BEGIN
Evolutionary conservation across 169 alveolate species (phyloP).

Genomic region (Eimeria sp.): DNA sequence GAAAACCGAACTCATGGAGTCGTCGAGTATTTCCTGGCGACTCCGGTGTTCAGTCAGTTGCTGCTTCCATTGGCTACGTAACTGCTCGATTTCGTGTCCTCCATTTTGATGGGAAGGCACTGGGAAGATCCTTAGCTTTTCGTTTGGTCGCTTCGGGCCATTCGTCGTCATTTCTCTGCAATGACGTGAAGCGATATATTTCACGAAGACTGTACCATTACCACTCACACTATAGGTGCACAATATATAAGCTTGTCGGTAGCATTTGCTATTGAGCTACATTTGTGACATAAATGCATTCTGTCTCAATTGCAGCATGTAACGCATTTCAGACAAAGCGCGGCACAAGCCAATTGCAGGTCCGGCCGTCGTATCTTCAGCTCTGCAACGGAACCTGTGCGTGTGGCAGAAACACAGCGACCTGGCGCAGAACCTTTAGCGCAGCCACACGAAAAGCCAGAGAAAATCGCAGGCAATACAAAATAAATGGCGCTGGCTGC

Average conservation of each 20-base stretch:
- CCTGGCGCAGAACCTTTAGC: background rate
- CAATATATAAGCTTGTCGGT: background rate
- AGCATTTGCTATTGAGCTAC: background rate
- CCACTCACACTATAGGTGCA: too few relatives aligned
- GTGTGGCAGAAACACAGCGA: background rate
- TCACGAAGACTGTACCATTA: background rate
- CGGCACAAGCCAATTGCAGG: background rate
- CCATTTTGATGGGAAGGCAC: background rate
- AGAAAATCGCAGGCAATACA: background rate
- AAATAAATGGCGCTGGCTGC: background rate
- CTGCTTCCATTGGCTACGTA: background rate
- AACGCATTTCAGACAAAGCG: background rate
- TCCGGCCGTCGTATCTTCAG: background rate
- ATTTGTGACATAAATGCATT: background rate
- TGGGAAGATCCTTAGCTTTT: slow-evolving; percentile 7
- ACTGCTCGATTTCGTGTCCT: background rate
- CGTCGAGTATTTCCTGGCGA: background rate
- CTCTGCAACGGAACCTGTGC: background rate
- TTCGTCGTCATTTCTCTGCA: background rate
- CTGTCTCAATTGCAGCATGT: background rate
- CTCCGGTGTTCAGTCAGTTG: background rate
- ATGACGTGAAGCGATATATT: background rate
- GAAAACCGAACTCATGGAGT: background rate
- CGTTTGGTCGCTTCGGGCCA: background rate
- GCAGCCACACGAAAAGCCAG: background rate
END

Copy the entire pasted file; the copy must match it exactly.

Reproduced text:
Evolutionary conservation across 169 alveolate species (phyloP).

Genomic region (Eimeria sp.): DNA sequence GAAAACCGAACTCATGGAGTCGTCGAGTATTTCCTGGCGACTCCGGTGTTCAGTCAGTTGCTGCTTCCATTGGCTACGTAACTGCTCGATTTCGTGTCCTCCATTTTGATGGGAAGGCACTGGGAAGATCCTTAGCTTTTCGTTTGGTCGCTTCGGGCCATTCGTCGTCATTTCTCTGCAATGACGTGAAGCGATATATTTCACGAAGACTGTACCATTACCACTCACACTATAGGTGCACAATATATAAGCTTGTCGGTAGCATTTGCTATTGAGCTACATTTGTGACATAAATGCATTCTGTCTCAATTGCAGCATGTAACGCATTTCAGACAAAGCGCGGCACAAGCCAATTGCAGGTCCGGCCGTCGTATCTTCAGCTCTGCAACGGAACCTGTGCGTGTGGCAGAAACACAGCGACCTGGCGCAGAACCTTTAGCGCAGCCACACGAAAAGCCAGAGAAAATCGCAGGCAATACAAAATAAATGGCGCTGGCTGC

Average conservation of each 20-base stretch:
- CCTGGCGCAGAACCTTTAGC: background rate
- CAATATATAAGCTTGTCGGT: background rate
- AGCATTTGCTATTGAGCTAC: background rate
- CCACTCACACTATAGGTGCA: too few relatives aligned
- GTGTGGCAGAAACACAGCGA: background rate
- TCACGAAGACTGTACCATTA: background rate
- CGGCACAAGCCAATTGCAGG: background rate
- CCATTTTGATGGGAAGGCAC: background rate
- AGAAAATCGCAGGCAATACA: background rate
- AAATAAATGGCGCTGGCTGC: background rate
- CTGCTTCCATTGGCTACGTA: background rate
- AACGCATTTCAGACAAAGCG: background rate
- TCCGGCCGTCGTATCTTCAG: background rate
- ATTTGTGACATAAATGCATT: background rate
- TGGGAAGATCCTTAGCTTTT: slow-evolving; percentile 7
- ACTGCTCGATTTCGTGTCCT: background rate
- CGTCGAGTATTTCCTGGCGA: background rate
- CTCTGCAACGGAACCTGTGC: background rate
- TTCGTCGTCATTTCTCTGCA: background rate
- CTGTCTCAATTGCAGCATGT: background rate
- CTCCGGTGTTCAGTCAGTTG: background rate
- ATGACGTGAAGCGATATATT: background rate
- GAAAACCGAACTCATGGAGT: background rate
- CGTTTGGTCGCTTCGGGCCA: background rate
- GCAGCCACACGAAAAGCCAG: background rate